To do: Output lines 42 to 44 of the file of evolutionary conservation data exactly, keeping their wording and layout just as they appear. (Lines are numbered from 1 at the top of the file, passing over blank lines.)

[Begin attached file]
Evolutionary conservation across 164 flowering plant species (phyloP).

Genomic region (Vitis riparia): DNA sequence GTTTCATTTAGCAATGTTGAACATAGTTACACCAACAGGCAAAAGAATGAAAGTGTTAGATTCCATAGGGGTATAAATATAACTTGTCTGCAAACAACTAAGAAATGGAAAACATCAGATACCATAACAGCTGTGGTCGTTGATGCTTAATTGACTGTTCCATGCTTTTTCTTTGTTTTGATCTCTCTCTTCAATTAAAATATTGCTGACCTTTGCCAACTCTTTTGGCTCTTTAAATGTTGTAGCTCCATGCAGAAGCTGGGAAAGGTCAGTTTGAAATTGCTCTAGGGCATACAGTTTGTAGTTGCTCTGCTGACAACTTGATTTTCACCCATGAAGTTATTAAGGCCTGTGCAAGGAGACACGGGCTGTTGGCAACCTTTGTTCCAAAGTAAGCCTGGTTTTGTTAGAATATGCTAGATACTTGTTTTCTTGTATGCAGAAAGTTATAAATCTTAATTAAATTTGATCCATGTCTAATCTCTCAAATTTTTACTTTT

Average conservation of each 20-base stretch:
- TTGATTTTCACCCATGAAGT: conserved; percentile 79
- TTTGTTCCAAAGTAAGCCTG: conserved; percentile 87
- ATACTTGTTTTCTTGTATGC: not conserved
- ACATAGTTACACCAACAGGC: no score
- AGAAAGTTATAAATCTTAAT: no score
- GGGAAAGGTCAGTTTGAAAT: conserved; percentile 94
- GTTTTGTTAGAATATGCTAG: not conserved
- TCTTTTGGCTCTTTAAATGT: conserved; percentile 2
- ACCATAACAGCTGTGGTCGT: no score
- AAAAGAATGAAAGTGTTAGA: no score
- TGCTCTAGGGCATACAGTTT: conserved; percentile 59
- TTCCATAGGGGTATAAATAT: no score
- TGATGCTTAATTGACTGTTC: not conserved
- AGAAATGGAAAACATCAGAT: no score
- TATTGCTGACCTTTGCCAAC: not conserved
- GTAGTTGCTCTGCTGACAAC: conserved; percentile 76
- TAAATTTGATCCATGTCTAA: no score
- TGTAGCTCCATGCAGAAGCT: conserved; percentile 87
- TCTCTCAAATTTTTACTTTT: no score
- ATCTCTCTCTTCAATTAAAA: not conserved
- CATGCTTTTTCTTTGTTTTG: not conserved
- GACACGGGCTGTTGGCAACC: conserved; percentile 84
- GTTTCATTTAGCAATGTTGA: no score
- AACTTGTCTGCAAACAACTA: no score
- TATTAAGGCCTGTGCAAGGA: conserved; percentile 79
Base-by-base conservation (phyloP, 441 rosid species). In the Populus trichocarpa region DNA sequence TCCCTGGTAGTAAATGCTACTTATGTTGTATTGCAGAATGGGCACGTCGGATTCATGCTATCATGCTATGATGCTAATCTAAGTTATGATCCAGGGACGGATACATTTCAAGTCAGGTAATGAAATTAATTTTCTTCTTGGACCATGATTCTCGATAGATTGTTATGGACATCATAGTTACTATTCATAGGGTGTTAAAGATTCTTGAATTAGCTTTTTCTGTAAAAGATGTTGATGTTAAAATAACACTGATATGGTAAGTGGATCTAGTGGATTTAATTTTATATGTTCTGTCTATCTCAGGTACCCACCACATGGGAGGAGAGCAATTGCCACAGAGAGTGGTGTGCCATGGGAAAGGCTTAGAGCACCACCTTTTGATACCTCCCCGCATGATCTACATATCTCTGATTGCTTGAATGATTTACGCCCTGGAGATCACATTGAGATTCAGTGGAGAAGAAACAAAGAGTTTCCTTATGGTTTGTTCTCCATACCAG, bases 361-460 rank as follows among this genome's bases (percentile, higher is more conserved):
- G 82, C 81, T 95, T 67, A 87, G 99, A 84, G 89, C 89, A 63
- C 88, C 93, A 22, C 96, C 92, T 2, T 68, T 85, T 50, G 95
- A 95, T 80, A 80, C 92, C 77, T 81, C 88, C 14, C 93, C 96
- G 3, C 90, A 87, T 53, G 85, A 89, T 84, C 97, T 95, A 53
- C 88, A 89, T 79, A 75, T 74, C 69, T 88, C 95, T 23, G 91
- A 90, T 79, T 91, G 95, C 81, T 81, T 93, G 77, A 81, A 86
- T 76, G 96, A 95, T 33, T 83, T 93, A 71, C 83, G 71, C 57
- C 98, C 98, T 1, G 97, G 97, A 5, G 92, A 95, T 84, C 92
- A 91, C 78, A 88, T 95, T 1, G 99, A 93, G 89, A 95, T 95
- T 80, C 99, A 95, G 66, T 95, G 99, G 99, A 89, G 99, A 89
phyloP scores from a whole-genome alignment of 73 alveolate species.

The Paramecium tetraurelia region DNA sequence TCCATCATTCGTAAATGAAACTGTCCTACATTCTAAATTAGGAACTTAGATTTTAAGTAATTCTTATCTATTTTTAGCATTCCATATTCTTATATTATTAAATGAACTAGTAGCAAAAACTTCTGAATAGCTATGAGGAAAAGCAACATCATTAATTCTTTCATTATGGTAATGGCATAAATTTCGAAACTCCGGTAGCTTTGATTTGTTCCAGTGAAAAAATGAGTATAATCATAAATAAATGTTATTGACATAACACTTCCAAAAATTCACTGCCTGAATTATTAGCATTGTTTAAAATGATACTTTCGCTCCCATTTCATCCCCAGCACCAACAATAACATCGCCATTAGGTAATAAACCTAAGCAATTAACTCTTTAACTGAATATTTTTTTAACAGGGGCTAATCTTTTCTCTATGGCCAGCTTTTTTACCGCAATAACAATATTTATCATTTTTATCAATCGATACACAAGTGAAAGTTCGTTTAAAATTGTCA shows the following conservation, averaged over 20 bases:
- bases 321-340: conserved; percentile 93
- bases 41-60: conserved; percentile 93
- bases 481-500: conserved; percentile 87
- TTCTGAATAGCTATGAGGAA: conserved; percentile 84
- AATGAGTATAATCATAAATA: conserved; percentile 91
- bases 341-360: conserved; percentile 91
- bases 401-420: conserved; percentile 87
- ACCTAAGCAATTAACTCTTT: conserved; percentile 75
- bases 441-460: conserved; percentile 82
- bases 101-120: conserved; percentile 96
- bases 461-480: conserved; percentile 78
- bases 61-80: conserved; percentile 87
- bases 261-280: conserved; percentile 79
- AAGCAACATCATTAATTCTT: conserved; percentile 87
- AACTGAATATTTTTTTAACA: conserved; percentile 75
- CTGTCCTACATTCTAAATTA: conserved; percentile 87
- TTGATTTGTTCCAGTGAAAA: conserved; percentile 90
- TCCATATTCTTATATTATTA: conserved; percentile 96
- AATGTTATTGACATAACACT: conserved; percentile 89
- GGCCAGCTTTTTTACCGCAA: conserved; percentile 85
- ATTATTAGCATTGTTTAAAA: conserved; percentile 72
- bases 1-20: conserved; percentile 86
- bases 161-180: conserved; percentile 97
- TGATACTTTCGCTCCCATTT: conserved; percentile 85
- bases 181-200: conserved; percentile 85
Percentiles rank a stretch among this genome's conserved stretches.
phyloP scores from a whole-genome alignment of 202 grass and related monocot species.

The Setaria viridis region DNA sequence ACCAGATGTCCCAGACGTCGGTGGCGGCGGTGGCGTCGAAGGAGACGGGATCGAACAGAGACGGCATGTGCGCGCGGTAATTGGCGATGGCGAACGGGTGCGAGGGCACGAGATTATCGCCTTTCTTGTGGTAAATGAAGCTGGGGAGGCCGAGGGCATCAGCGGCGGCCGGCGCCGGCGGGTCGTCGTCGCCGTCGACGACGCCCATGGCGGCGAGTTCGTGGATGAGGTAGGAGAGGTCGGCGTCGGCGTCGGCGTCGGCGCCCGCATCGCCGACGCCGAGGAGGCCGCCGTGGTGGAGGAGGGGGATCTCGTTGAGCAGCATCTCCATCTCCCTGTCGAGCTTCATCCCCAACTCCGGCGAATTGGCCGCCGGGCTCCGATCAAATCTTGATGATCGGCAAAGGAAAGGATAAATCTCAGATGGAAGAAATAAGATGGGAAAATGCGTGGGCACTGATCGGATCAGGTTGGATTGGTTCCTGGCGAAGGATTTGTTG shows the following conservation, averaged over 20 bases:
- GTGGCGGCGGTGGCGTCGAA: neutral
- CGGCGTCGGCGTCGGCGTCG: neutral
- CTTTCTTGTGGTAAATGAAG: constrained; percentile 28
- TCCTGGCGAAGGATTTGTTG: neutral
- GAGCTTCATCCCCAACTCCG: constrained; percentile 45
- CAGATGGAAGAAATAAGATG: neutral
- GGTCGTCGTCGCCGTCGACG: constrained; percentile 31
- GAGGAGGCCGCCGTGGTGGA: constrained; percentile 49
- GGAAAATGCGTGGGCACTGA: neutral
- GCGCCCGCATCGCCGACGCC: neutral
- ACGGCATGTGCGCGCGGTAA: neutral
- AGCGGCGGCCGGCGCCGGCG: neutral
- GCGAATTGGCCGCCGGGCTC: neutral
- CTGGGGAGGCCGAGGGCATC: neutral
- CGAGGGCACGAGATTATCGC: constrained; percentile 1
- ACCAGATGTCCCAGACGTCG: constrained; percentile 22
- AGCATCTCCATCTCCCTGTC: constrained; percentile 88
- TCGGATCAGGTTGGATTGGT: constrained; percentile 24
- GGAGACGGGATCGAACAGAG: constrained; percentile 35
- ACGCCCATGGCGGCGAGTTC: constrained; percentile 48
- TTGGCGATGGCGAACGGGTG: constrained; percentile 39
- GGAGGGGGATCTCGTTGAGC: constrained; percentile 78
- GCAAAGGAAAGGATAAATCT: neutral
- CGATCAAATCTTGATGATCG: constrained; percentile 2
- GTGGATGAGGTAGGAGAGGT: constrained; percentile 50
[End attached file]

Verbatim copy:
- bases 321-340: conserved; percentile 93
- bases 41-60: conserved; percentile 93
- bases 481-500: conserved; percentile 87